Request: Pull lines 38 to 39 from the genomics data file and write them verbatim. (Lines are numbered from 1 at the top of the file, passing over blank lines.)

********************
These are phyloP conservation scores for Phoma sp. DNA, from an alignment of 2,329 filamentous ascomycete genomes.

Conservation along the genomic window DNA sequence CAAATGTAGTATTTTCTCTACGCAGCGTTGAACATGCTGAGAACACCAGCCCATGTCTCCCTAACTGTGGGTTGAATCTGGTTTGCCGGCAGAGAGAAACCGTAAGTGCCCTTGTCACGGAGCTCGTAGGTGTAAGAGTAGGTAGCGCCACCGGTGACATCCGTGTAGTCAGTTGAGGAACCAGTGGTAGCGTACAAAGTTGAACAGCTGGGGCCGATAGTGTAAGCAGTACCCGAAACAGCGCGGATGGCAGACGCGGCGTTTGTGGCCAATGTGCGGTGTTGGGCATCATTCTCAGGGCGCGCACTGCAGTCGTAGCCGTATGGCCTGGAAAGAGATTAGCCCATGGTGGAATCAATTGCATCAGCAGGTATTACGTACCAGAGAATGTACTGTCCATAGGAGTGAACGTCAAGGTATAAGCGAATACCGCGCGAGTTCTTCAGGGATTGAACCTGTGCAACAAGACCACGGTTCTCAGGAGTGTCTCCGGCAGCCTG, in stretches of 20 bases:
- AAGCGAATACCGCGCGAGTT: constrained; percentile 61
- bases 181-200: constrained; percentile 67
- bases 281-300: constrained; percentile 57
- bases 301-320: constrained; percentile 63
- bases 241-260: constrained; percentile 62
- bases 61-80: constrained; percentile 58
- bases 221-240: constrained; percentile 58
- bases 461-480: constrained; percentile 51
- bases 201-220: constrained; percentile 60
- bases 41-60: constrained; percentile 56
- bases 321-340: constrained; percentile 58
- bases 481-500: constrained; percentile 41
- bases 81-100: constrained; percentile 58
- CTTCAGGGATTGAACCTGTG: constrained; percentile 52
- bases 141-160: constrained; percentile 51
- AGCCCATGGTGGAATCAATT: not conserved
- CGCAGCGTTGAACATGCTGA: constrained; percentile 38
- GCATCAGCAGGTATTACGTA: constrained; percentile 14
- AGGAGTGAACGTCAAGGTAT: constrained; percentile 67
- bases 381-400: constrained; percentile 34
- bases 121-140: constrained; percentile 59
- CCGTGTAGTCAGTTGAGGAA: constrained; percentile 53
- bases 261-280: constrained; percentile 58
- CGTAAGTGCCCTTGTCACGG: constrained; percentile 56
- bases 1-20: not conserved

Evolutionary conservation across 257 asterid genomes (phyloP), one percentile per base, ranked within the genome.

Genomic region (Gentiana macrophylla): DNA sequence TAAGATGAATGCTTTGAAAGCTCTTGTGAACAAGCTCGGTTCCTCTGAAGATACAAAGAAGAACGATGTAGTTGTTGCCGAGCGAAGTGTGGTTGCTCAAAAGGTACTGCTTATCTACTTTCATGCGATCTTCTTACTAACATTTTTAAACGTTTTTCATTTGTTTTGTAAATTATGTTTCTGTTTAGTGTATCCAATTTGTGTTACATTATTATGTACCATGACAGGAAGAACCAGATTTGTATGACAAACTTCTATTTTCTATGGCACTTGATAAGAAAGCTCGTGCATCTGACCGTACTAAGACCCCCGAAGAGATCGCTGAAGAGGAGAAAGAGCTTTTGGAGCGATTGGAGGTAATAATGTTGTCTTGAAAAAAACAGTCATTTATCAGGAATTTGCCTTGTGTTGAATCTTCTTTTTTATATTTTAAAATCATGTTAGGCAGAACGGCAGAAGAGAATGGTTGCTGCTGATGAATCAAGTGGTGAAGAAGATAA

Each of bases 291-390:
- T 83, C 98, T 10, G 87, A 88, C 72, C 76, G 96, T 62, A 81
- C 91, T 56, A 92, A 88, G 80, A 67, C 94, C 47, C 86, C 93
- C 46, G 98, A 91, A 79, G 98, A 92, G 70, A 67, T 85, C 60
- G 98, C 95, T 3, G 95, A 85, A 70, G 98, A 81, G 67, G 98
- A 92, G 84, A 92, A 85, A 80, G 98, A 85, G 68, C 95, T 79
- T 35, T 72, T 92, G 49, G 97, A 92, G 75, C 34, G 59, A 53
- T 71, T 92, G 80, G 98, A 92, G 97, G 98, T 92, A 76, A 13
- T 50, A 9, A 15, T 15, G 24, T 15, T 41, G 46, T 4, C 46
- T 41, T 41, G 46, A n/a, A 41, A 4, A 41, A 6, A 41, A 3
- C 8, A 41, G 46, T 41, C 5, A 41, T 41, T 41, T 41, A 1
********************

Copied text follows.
- T 50, A 9, A 15, T 15, G 24, T 15, T 41, G 46, T 4, C 46
- T 41, T 41, G 46, A n/a, A 41, A 4, A 41, A 6, A 41, A 3